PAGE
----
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The work of DU researchers may improve the quality of life for those with Down syndrome, including Janet Kay Zaborek, age 9. Photo: Michael Richmond

In May 2001, a sea of beaming parents watched their children accept diplomas from Monarch High School in Louisville, Colo. None were more joyful than Susie and Jack Doherty, MBA ’68, as they watched their daughter Meghan graduate.

Meghan, 23, has Down syndrome and has spent her entire life confounding those who would saddle her with low expectations.

She is one of more than 350,000 Americans with Down syndrome — the most common genetic disorder. For a team of University of Denver researchers, people like Meghan are the most compelling reason to explore Down syndrome.

“Our goal,” says DU biology Prof. David Patterson, “is to improve their quality of life.”

Brighter outlook

Down syndrome begins in the womb with a genetic defect known as Trisomy 21, which causes a fetus to develop with three copies of chromosome 21 instead of two. This small irregularity appears in every cell in the baby’s body, with profound results. Eighty percent of fetuses with Trisomy 21 do not even survive to full term.

The syndrome’s most noticeable physical characteristic is the distinctive skull and facial structure that gives those with Down syndrome a “family” resemblance. Other obvious traits include short stature, clumsiness, and speech and language difficulties.

But the greatest impact is cognitive. The average IQ of those with Down is 50 points, compared to a 100-point average for the general population.

People with Trisomy 21 also face lifelong medical issues, including heart defects, leukemia and Alzheimer’s disease, which afflicts many people with Down syndrome. Other common ailments include diabetes, poor eyesight, thyroid disorders, sleep apnea, ear infections, seizures, weak neck muscles and depression. Gastrointestinal ailments are frequent, including a dietary sensitivity to wheat or gluten. Accelerated aging also is a problem, and women with Down syndrome experience premature menopause.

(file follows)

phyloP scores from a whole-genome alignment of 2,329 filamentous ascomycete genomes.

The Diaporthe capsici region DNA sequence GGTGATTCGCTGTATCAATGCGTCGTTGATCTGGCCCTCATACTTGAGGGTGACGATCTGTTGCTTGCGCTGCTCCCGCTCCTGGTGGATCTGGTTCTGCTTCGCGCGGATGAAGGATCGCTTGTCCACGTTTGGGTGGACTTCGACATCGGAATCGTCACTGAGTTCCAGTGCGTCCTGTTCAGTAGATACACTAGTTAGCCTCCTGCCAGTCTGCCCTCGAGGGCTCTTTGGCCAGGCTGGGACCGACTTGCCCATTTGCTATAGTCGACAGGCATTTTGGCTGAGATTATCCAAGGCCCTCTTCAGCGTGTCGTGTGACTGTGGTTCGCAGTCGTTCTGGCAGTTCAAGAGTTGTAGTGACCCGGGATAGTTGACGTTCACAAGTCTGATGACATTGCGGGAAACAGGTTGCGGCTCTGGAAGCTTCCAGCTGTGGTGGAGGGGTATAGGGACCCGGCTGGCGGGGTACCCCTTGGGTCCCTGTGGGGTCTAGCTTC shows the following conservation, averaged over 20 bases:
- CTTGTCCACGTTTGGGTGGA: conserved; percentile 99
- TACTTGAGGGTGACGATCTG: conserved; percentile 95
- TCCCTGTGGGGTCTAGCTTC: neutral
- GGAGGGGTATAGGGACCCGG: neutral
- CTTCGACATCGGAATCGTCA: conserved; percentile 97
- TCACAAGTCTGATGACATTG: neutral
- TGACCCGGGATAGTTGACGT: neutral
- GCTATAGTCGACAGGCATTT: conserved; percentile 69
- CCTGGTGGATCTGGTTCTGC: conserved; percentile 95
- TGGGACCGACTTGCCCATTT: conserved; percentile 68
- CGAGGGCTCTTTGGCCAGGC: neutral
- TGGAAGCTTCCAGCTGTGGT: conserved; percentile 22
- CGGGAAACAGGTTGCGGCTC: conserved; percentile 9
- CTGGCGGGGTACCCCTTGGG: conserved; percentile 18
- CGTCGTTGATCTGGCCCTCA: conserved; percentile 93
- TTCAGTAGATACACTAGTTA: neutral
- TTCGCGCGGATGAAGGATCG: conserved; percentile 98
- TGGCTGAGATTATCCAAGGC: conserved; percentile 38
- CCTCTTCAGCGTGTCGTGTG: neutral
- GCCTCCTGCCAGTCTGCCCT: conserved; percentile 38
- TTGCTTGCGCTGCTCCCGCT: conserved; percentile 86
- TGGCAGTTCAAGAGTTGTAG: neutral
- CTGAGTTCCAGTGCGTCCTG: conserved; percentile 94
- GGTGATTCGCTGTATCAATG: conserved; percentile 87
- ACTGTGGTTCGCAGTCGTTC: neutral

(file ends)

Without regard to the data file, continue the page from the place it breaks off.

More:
McKenna Wohlers, 5, has Down syndrome accompanied by hypothyroidism, which can exacerbate cognitive delays and cause weight and lethargy issues if not caught early. McKenna — daughter of Rick, BSBA ’88, and Darii Wohlers — started speech therapy, physical therapy and occupational therapy early.

“I don’t want it to sound like it’s no problem, because it is challenging,” says Darii, BA ’89. “But, the challenges are not so much that the child has Down syndrome as the way society deals with your child.”

Even so, life has never been better for people like McKenna Wohlers and Meghan Doherty, thanks to medical advances and changing attitudes. The ability to treat pneumonia, infections and heart conditions means people with Down syndrome routinely survive infancy. And, their life expectancy has doubled in the last 20 years to nearly 60.

Still, University of Denver scientists believe that outlook could be better.

“We’d like to improve intellectual ability and delay or prevent the onset of Alzheimer’s disease,” says Patterson, a faculty member at DU’s Eleanor Roosevelt Institute (ERI) — a world leader in Down syndrome research. “Hopefully, research on related disorders like autism could lessen the chance that someone with Down syndrome could get autism.”

Patterson and his colleagues currently are investigating a region of chromosome 21 that holds promise for breast cancer treatments and might also be associated with autism, which affects about 7 percent of people with Down syndrome.

Initially, Patterson set out to fight cancer by understanding the genetic pathways affecting purine synthesis. Purines — energy-storage molecules within cells — are necessary for cell division and are mimicked by some of the most widely used anti-cancer drugs. Patterson developed a hybrid cell with a gene that affects purine synthesis. It was located on chromosome 21.

“I realized that if we can make a hybrid cell to study the purine pathway, we can make a hybrid cell to study Down syndrome,” he says.

Using a genetically engineered mouse with Down syndrome, Patterson’s team works to determine which metabolic pathways might be perturbed in Down syndrome in ways leading to cognitive abnormalities. He’s particularly interested in the CBS (cystathionine _ synthase) and RFC (reduced folate carrier) genes.